Acquisition Strategies for SMEs
As the Government stops pumping liquidity into the UK economy leaving it to stand on its own two feet, many businesses will come under increasing financial pressure. The pundits are expecting that the highest levels of failures are still to come.
Whilst some of these businesses have survived 2009, they have been hit so severely that they will limp into the period of recovery without being able to take advantage of the opportunities this will present. Little do these businesses realise that they are now key targets for other SME businesses. Armed with stronger balance sheets, those businesses that took early action during 2009 are now equipped to prowl around the market looking for acquisitions.
And contrary to popular belief, there is funding out there for this activity – Government and banks alike are keen to support it. However there are 2 major factors that will need to be overcome:-
- Banks will be keen to support acquisitions that can demonstrate real added value for the acquirer and as a result will be able to show a credible repayment profile for the debts provided. From years of experience, it is clear that buyers with indicative funding in place will be much better placed to secure a good price. To achieve this, businesses wishing to look for acquisitions should get their banks to “buy into” the acquisition strategy before asking to fund the first acquisition;
- The flip side to this is that sellers are unlikely to get a good price for their businesses if the acquirer needs to show reasonable repayment terms. However sellers should consider the chances of their business making a success in the long term given the damage caused in 2008 and 2009. This is not an easy decision but one that will arise time and again this year.
To try and bridge the gap, it would be reasonable to expect more staged acquisitions taking place whereby acquirers will buy other businesses in 2 or 3 stages. This would allow the deals to be funded more easily by the acquirer and for the seller to have some upside in his ownership as a result of his or her management under the support and guidance of the acquirer. For that to work, there also has to be a good strategic fit for the buyer and the seller for this to work.
So, if you’re an SME business looking to grow through acquisition, how do you know if you have the right strategy? Answering the questions below will provide you with a direction on what you’re looking to achieve:
- What does the company want to achieve as a result of acquisitions – more complementary products, a new sales channel, a new geographic market – these are typically sound strategies for acquisition. Some strategies are perhaps less beneficial, eg. buying an order book or because the staff are good. Diversification is very risky especially when it is hard to see any synergistic benefits.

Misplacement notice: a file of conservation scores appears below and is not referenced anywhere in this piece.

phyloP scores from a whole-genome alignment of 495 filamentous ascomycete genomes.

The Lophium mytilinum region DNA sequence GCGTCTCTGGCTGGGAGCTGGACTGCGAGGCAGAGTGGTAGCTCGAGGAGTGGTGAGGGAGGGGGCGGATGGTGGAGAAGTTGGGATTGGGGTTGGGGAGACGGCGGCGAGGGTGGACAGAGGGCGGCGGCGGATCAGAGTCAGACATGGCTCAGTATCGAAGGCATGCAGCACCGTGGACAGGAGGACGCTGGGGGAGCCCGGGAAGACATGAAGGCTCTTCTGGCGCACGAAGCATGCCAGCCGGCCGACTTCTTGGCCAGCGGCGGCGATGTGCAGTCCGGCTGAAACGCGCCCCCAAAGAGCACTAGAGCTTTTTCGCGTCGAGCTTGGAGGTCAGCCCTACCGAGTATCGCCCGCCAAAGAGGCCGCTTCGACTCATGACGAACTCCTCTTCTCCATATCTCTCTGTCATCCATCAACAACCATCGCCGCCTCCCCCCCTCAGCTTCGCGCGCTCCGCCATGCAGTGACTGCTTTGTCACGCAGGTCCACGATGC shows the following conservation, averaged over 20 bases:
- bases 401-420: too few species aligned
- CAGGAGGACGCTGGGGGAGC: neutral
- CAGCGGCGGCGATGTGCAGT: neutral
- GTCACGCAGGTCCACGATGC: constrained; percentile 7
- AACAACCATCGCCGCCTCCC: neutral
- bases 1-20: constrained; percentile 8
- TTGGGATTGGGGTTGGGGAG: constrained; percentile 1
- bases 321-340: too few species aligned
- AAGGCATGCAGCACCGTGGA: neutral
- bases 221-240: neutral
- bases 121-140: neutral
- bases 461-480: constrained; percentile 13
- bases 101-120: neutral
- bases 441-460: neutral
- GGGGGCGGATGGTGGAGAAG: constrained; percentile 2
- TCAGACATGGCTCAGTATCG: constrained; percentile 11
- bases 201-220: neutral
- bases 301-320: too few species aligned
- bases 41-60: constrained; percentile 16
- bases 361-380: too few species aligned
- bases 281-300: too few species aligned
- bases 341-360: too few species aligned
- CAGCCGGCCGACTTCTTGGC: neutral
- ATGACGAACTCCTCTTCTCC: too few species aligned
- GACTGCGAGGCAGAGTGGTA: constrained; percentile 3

- How will the targets be identified and approached?
- How will the targets be valued?
- How will the acquisitions be structured in terms of ownership and funding? If applicable how will key conflicts between buyers funding issues and seller value expectations referred to above be resolved?
- Who will be the team of professionals to process and complete the transactions and what are the costs?
- How will the acquisition be integrated into the group so that the synergistic values can be extracted and realised to repay the funding for the acquisitions?
- How will the culture of the acquired business be aligned to the main business?
If a successful SME business can answer all of these questions, it has a clear acquisition strategy which it can present to funders and potential investors.
SMEs that start making acquisition without an experienced finance person on the senior management team frequently regret the acquisitions before they have been completed. Having this experience available at the outset of the acquisition will ensure funding approval is given, the business pays the right price and the negotiation process is managed effectively for all parties ensuring the best outcome and eventual acquisition. Good advisers can fill some of the gaps but a senior finance person in the team is often the glue holding it all together.
As the largest provider of part-time Finance Directors in the UK, the FD Centre can help businesses achieve their strategic objectives. To find out if your business could benefit from a FREE Financial Health Check and receive valuable advice for your business’ financial planning, visit www.thefdcentre.co.uk.